Human impacts on marine functional connectivity


Join our workshops!

Workshops will take place at the same time during the first half of the day on Thursday, 25 May.

​​​​​Workshop 1: Geohistorical perspectives on functional connectivity patterns

Organizers: Konstantina Agiadi and Bryony Caswell, PAGES-Q Mare

Geohistorical data are fundamental for understanding current species distributions, including their origin, movement, and vectors (whether they be natural or anthropogenic). Historical records can include documents and images, oral history, museum collections or archaeological records (e.g., shell middens) that can be used to recreate species distributions and track the rates, pathways and consequences of species movements. Geological records, from the recent and deeper past, can help us to understand the consequences of species redistribution due to natural environmental changes at geological timescales including long-term patterns associated with climate change.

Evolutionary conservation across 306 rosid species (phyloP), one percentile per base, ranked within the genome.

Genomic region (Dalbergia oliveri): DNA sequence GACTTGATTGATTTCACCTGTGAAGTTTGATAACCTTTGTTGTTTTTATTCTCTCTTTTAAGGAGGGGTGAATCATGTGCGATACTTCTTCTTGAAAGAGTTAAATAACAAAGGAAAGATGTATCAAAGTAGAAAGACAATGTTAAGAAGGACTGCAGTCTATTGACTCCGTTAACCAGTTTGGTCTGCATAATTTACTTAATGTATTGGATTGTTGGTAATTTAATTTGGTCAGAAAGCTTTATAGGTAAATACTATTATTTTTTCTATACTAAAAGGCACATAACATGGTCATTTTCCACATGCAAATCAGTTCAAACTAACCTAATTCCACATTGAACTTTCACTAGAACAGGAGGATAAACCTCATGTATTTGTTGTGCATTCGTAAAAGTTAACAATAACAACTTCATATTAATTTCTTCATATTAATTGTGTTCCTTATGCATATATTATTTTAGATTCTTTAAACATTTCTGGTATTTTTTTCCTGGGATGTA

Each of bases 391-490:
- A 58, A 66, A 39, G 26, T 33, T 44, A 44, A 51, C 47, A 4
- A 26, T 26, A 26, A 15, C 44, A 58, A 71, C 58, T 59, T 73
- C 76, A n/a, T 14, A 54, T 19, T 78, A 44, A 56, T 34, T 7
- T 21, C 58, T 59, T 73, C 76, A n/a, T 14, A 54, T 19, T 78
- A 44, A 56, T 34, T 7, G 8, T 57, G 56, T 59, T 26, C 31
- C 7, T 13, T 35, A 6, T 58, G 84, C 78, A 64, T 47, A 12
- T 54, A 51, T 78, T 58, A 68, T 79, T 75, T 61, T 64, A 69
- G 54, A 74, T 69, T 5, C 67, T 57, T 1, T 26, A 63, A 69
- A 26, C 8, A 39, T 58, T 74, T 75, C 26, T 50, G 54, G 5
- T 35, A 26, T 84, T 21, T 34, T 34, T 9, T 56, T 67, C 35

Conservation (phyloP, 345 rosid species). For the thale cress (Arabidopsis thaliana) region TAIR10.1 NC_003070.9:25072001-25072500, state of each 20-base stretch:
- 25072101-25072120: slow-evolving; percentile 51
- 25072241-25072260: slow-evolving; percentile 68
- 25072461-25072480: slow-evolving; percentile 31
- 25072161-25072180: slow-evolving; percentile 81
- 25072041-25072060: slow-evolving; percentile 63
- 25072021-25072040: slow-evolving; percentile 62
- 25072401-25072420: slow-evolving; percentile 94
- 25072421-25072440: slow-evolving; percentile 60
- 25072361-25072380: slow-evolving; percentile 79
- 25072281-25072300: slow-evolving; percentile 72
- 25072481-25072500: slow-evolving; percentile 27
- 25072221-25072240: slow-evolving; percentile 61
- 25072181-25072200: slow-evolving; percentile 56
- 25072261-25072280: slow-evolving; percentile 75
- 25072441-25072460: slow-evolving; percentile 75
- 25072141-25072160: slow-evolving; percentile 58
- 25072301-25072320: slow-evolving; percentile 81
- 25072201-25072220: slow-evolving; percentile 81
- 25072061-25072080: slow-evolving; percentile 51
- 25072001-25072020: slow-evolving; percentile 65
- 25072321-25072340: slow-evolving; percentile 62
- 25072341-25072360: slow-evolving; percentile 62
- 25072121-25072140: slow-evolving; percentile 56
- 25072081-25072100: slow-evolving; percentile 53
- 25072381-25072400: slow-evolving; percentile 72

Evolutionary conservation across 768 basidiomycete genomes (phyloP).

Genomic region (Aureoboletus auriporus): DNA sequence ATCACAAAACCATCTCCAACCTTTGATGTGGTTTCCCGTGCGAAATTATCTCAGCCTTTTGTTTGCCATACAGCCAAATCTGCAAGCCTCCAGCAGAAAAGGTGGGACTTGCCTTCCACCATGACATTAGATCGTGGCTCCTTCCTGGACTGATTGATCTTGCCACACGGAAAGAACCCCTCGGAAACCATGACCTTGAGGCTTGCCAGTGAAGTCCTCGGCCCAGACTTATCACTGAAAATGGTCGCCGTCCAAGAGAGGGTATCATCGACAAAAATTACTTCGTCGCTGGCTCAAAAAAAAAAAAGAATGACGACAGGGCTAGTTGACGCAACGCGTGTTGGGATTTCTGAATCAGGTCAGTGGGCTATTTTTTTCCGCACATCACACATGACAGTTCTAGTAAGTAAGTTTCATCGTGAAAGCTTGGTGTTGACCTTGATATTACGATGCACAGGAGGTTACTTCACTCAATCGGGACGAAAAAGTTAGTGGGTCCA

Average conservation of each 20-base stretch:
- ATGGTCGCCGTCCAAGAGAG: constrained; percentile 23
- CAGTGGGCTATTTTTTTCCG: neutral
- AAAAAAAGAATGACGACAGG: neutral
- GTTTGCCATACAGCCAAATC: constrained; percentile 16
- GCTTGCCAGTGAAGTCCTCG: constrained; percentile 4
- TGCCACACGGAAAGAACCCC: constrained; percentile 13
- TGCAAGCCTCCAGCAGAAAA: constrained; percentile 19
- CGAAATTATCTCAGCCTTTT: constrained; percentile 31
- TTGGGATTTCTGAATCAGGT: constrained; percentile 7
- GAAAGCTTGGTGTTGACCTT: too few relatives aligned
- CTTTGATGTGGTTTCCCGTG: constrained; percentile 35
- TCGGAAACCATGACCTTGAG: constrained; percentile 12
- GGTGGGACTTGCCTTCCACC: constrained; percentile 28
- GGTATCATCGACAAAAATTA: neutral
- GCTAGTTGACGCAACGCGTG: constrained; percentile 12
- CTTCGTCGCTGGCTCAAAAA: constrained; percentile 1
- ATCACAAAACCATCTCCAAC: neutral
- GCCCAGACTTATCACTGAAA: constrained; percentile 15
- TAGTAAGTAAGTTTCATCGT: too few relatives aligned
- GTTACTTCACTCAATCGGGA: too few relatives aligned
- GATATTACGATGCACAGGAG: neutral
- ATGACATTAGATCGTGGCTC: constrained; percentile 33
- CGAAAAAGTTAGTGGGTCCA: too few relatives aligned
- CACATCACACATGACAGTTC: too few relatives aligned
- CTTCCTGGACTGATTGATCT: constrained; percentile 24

Join this workshops to review the available resources, techniques and applications of geohistorical data in providing a baseline of pre-industrial changes in functional connectivity patterns, anticipating future species distributions, and the consequences for communities and ecosystem services.

​Workshop 2: ​Marine connectivity, marine policy and stakeholder engagement 

Organizers: Yael Teff-Seker, University of California Davis, Anna Maria Addamo, European Commission - Joint Research Center and Peter Mackelworth, Blue World Institute​

​The impacts on marine connectivity should be taken into consideration when developing marine policy for an ever-changing environment. Climate change and other old and new anthropogenic impacts (e.g., land-based pollution, offshore wind, overfishing, etc.), are having a compounded impact on marine functional connectivity. However, scientists studying marine connectivity often find it challenging to translate their work into policy and to reach the relevant stakeholders and decision makers.

This workshop will address these challenges and provide tools for scientists working at the science-policy interface. The first half of the workshop will focus on how to engage government and NGO stakeholders to encourage the incorporation of marine connectivity and anthropogenic impacts in decision-making processes, planning, and policy. The second half of the workshop will address the challenges of cross-border cooperation, both within the EU and shared boundaries with non-EU countries. This type of cooperation requires collaboration of scientists and policymakers across multiple countries and organisations in order to ensure that marine connectivity is maintained or improved across wider marine areas.​

Join us!​​

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